Meals served in restaurants are also often high in salt. Most restaurant kitchens use a great deal of processed foods. They then sometimes add more salt because it is an inexpensive way to improve the taste. Many restaurants provide dietary information about their meals on posters, napkins, or cups rather than on menu boards or menus. Some restaurant chains even provide this information on their websites so that customers can decide on a low-sodium meal before visiting the restaurant. If this information is not available, dieters can use the same ideas for avoiding salt at the restaurant that they do at the supermarket. Salads and other foods made with fresh vegetables will usually have less salt than soups. Appetizers and meals with sauces should generally be avoided or have sauces served on the side.

Another time to reduce salt in the diet is when cooking or preparing meals at home. With the exception of baked goods, many recipes that call for salt do so only for taste, and it can be left out. By substituting herbs and spices for salt, the cook can avoid making bland food while still avoiding salt. When choosing a packaged herb or spice mixture, it is important to select one that is not itself high in sodium. Using the zest of a lemon or lime is another a good way to add flavor without adding salt. Artificial salt substitutes are available, but kidney patients should avoid these as they are usually high in potassium, another mineral that is regulated by the kidneys.

Sodium content of popular foods

Many people are unaware of just how much sodium is in some of the most popular foods. A low-sodium diet generally consists of 1,500 to 2,400 milligrams of sodium each day. Some foods contain almost half of this in a single serving. The following is a list of foods and the approximate amount of sodium in one serving of each of them.

Function

The low-sodium diet is designed to lower the amount of sodium that a person consumes. Although this is generally considered healthy for most Americans, a low-sodium diet is particularly important for people suffering from certain conditions and diseases.

For kidney patients, reducing sodium is important because the kidneys are no longer capable of effectively filtering sodium out of the body. If these patients do not reduce their sodium intake, the buildup of sodium will cause fluid retention, which can cause swelling in the lower extremities. A low-sodium diet will help to prevent this problem. For heart patients, a low-sodium diet is important to help reduce strain on the heart. Excess sodium in the bloodstream means that excess fluid is kept suspended, which increases the volume that the heart must pump.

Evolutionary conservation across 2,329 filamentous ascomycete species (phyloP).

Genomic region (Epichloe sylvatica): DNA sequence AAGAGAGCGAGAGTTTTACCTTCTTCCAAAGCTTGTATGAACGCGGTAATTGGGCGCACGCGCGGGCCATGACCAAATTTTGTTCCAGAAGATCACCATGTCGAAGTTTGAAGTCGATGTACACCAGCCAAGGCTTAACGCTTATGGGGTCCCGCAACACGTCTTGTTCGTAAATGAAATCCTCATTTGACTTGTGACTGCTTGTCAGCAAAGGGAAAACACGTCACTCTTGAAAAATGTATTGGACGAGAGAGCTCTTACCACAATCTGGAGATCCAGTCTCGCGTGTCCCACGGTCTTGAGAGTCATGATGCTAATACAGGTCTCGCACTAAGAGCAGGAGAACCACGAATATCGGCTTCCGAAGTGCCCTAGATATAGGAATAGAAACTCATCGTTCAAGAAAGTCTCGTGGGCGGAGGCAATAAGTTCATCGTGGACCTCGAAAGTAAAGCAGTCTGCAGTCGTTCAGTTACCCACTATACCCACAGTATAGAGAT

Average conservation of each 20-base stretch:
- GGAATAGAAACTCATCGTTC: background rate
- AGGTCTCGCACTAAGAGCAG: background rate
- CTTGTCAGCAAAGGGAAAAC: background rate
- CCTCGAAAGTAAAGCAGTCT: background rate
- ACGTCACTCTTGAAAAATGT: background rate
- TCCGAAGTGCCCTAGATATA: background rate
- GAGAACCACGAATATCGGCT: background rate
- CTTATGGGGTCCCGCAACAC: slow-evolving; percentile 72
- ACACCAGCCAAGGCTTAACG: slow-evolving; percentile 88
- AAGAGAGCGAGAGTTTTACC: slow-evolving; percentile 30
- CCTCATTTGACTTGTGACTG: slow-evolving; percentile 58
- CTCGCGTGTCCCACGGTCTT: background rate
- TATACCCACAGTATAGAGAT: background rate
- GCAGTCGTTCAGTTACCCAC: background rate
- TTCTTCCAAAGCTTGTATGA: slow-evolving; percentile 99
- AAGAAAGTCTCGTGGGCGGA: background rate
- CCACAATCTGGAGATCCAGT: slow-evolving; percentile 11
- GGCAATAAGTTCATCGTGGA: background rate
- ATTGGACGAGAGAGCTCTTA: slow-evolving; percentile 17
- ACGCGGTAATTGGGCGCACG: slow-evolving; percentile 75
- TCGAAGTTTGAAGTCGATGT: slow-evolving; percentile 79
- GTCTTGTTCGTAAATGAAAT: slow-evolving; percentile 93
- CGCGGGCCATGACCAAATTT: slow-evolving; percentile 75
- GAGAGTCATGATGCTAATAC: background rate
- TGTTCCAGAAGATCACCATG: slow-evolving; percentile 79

Benefits

Low-sodium diets provide benefits for people suffering from many different diseases and even for those who are not. A diet that is low in sodium can help to reduce blood pressure and the risk of heart disease and stroke. People with a family history of heart problems, people of African descent, smokers, those who frequently drink alcohol, people who are overweight or do not exercise regularly, and people who live with a lot of unmanaged stress are all at higher risk for increased blood pressure and should consider a low-sodium diet. For heart disease patients, a low-sodium diet can be part of a plan to reduce their blood pressure and reduce the strain on their heart to slow the progress of their conditions and prevent future problems. For kidney patients, a low-sodium diet is necessary to prevent fluid retention.

Precautions

Individuals thinking of significantly altering their regular diets should talk to their physicians. Each person has different dietary needs, which should be considered. In general, moderately lowering sodium intake is considered safe for most people. Dieters should be careful to not severely and abruptly increase their level of exercise and fluid intake while severely and abruptly lowering their sodium intake to avoid hyponatremia.